"I'm not aware of any mistakes I've made this summer", this was Ted Dexter chairman of selectors after England got caned in the 1989 ashes. Selecting a side is never say; making an impression over the over greased selectors even difficult, in India, where the sheer weight of baggage is enormous that a player has to carry before catching a selectors eye. Parvez Rasool did catch. Playing for Board President's XI ( Yes, the head honcho of irregularities has an XI) against Australia, Parvez's drift and guile duped 7 unprosperous Aussies. The shy boy from a small town of Bijbehara- a town that connects us with India through a jalopy laden highway- started making noises in the gray corridors of BCCI HQ at Mumbai. An IPL selection for Pune few months later boosted the boy's confidence further.
In between BCCI had a harmless scheduled tour to Zimbabwe. Mugabe's godforsaken land still plays cricket. Who hoots? "I want everyone to play cricket in Zimbabwe; I want us to be a nation of gentlemen", Mugabe had said famously in 1984. The story didn't turn the way he had expected. Despots paint a picture and then ruin it themselves. But, that is for another day.
Parvez was named in the touring squad of 15. Took me at least by surprise. Was this is a Sadbhavna gesture? The mind kept boggling. Nevertheless, seeing a fellow countryman doing well, bloated our chests. After all, there are only two things that get us Kashmiris excited for all dime and reasons: Saal batte and cricket. We loathe; we bemoan; we rue and we sing the blues, over a well gelled Yakhni and a copybook cover drive: in same measure.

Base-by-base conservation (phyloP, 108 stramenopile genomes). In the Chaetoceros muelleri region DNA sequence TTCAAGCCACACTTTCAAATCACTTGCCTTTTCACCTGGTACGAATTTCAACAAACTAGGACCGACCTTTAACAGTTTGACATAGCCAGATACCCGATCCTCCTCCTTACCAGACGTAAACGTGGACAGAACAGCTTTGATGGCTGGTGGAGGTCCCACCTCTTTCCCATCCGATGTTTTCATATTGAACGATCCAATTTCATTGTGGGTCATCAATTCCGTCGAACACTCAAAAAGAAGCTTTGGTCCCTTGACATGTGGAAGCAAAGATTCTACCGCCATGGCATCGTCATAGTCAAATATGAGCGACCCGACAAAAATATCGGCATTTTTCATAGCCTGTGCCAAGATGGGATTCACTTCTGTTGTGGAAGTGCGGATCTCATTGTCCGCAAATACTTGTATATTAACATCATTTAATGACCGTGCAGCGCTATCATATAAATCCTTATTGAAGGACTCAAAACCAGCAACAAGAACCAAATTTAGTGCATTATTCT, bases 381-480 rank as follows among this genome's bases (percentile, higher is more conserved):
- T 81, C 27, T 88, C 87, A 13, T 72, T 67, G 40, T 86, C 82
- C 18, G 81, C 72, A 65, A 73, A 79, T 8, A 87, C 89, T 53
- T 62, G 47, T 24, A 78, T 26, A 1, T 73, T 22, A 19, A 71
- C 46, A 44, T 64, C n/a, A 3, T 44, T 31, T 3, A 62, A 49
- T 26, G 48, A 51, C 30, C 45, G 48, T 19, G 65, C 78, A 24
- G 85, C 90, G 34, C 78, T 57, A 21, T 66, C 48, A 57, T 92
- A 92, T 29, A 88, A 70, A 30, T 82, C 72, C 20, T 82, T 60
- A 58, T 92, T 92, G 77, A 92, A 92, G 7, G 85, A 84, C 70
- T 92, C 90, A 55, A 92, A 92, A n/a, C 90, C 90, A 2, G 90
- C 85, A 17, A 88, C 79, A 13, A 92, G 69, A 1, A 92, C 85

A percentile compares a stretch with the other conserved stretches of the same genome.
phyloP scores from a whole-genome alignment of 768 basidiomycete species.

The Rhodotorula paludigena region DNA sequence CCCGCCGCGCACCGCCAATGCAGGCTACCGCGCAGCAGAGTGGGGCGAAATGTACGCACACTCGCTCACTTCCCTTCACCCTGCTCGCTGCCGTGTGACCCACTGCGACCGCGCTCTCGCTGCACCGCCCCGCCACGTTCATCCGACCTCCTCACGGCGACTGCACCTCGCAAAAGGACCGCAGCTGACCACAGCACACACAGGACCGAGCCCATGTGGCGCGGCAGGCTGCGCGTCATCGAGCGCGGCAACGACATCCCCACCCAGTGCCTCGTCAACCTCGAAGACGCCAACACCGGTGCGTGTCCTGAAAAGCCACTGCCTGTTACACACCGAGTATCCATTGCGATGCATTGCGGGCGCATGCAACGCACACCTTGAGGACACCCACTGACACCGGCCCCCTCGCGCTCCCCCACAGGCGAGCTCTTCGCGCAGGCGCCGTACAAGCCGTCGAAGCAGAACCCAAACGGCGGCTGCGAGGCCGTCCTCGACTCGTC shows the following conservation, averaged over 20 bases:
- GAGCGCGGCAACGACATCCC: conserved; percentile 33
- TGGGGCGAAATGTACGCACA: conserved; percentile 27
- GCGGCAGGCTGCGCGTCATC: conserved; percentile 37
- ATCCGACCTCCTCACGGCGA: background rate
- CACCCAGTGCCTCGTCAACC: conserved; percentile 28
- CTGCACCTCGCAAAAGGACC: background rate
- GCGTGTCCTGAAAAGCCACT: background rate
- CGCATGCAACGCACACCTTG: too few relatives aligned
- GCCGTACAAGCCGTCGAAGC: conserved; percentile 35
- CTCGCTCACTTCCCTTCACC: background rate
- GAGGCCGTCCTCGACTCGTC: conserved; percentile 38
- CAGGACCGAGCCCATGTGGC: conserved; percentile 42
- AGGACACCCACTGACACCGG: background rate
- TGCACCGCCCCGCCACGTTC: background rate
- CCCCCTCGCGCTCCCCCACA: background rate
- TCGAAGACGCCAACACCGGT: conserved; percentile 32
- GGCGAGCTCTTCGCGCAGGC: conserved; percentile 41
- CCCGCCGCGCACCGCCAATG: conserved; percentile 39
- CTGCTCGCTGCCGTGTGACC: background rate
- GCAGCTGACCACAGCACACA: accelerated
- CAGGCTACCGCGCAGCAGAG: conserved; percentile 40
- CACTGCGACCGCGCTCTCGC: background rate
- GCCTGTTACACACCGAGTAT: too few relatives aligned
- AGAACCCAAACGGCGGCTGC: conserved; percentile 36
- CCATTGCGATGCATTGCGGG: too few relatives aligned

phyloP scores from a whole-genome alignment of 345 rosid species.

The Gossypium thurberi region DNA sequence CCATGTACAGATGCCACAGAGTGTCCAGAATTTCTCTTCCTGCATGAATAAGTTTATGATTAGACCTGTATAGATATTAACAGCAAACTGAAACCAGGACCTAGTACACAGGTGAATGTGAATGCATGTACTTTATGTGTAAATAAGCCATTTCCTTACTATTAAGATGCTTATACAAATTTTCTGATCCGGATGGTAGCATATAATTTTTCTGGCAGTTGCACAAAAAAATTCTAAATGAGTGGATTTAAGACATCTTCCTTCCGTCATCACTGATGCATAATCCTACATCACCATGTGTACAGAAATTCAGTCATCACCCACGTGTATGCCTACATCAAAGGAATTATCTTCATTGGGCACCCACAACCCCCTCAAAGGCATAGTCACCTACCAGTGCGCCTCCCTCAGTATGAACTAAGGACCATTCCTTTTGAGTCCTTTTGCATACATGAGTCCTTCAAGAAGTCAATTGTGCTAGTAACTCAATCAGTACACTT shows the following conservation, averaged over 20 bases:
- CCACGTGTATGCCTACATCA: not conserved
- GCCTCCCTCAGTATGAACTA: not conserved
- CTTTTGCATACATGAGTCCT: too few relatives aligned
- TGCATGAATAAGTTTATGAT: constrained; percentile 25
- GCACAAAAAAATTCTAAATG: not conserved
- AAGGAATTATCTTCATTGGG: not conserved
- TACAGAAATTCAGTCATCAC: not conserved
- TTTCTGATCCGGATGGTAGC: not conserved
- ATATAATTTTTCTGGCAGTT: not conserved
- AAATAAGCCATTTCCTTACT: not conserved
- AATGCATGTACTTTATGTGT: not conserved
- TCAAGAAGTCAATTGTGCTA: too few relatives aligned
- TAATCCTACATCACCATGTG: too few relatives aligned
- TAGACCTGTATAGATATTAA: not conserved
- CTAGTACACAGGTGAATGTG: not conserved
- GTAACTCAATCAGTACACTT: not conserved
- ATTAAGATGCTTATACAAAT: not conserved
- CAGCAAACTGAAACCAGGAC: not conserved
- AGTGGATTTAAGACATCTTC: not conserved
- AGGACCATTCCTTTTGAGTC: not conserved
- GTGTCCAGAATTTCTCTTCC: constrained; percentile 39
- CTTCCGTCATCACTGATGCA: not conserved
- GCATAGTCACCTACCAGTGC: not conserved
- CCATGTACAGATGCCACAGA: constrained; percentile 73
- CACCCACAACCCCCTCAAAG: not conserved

The Boy waited patiently on the bench, cooling his heels. I don't know if he got a chance to catch the African Safari all those days. Or was he too nervous already, to test the african wildlife. Meanwhile, the nation gasped its breathe back home. After each game the back-fence whispers started gaining vigor- from narrow snaky alleys of Bijbehara to the over-heated 'navid vaan' in an unusual hot summer, in downtown Srinagar. The buzz was common: they won't play him: Virat Kohli is Jansangh: this was just an eye-wash. The speculations came true. Sadly. Parvez returned home without playing a game. Knee-jerk reactions poured left and right. We blamed the poor boy- a traitor, a friend called him. He deserved this disgrace. Good lord! He is just trying to lure the batsman with his flight. State's cute, fish mouthed CM joined the bandwagon. He demands he has a right to opinion-ate in one of his tweets. We agree. If only he did on more serious matters.
All said, Parvez perhaps deserved a chance. Or may be he didn't. But, if he is good he will have his day in the sun. A good Ranji season should get him back in reckoning. India is still searching for a Kumble, a Harbhajan. The Ashwins and Chawlas haven't still earned a permanent place in the XI. Someone remind Parvez, before he loiters depressingly along the fields that run parallel to Jehlum, where he first learned that flight.
Say that cricket has nothing to do with politics and you say that cricket has nothing to do with life. Prophetic words.
Best of luck my countryman.
The article appeared in daily Kashmir Observer.